This is an Italian beef sandwich with a large grilled Italian sausage stuffed inside. Though this sounds absurd, the crispy, spicy bite of the grilled Italian sausage (preferably cooked over charcoal) actually plays well off tender slices of beef. It's generally assumed, and I definitely agree, that the quintessential version is served at Johnnie's Beef in Elmwood Park.
An Italian beef without the beef. An Italian roll is soaked in the juices from the roasted beef and, well, that's it. This one is not particularly common, but you'll find it available at some beef stands, including at UB Dogs in the Loop. Titus wrote more about this peculiar dish over on Smokin' Chokin' and Chowing with the King.
Deep Dish Pizza
Chicago's single most famous dish was invented at Uno's in 1943, and from the start it was designed to be substantial and filling—a knife-and-fork dinner instead of a handheld snack. It features a sturdy and crumbly bottom crust, which sometimes contains butter. Though the sides are reasonably tall, most of the crust isn't all that thick, but it is compact, which explains why it can support a copious amount of mozzarella, toppings, and a chunky tomato sauce. Unlike most pizza, the cheese is placed under the sauce.
Because it differs so dramatically from Neapolitan pizza in preparation, size, and cooking method, some like to dismiss it as a casserole. But there's no doubt that deep dish still has ardent supporters, and local institutions like Lou Malnati's, Pizano's, and Gino's East remain packed today.
For more on deep dish and other Chicago pizza styles, check out this incredibly thorough guide by Daniel Zemans.
If you think deep dish is thick, you probably aren't prepared for the size and scope of stuffed crust. Supposedly based on on an Italian Easter pie called a scarciedda, stuffed pizza usually has a flaky crust, tall sides, and, most importantly, an additional thin layer of dough between the toppings and sauce. Because that extra layer of dough is hidden under the sauce, the pizza looks similar to deep dish, which explains why it's often confused for deep dish.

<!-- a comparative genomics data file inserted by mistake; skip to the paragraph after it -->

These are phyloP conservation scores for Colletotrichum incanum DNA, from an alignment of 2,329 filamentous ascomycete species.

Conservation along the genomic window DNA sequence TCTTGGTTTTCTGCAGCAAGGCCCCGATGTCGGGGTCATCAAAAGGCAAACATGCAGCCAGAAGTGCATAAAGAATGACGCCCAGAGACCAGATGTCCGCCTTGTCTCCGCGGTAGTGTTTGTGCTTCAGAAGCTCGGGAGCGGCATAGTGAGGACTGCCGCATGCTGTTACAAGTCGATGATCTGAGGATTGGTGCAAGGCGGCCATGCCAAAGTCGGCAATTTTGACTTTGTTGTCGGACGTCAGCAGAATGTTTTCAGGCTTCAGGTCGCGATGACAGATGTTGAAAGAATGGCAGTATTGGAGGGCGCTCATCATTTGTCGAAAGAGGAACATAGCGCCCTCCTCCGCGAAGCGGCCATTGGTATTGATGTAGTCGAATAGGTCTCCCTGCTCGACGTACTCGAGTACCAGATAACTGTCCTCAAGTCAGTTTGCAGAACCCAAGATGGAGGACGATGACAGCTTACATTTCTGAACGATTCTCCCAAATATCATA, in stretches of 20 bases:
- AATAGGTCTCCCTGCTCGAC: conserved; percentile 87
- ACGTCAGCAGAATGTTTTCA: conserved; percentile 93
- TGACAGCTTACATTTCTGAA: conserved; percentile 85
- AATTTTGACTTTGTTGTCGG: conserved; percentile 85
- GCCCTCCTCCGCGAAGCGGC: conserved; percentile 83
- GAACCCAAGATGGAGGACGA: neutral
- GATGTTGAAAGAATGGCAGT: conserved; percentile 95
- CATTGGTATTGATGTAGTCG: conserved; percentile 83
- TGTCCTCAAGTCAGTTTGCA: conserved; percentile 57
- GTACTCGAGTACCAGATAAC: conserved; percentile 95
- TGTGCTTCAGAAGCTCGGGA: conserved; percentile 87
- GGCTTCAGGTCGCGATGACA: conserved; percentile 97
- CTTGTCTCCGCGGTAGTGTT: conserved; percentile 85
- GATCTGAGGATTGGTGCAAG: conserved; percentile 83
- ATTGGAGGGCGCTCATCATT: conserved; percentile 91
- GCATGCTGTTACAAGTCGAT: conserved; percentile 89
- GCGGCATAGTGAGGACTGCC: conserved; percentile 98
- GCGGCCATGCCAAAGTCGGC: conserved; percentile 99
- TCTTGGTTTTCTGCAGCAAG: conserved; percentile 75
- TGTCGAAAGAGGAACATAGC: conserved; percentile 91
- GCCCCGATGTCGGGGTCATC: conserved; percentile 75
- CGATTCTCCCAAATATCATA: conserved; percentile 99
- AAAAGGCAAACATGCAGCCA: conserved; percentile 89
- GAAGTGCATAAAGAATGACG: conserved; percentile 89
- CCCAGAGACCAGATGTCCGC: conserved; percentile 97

This variation popped on the scene in the mid-70s at both Nancy's Pizza and Giordano's, and while both of those are good, the best version is probably made at Art of Pizza in Lakeview. That's where I go when it's the middle of February and the high is 10°F.
Pan Pizza with Caramelized Crust
Pan pizza is another thick-crusted Chicago pizza with sauce on top and cheese underneath, and it's also often confused for deep dish. But this fascinating variation differs in a couple important ways. First, while the crust is thicker than the base of deep dish, there's some actual development in the dough, making it taste like a piece of focaccia bread. Second, the outside edges of the crusts are sprinkled with cheese before baking, where they caramelize to form a gloriously crisp ring that is nearly jet black. Just remember: it's not burnt; it's delicious.
The most famous practitioner of this style is Burt Katz, and it's completely worth the pilgrimage to watch him man the ovens at Burt's Place in suburban Morton Grove. He also helped opened Pequod's, and though he's no longer involved, the restaurant's outlet in Lincoln Park is still your best shot at sampling pan pizza in the city.
Chicago Thin Crust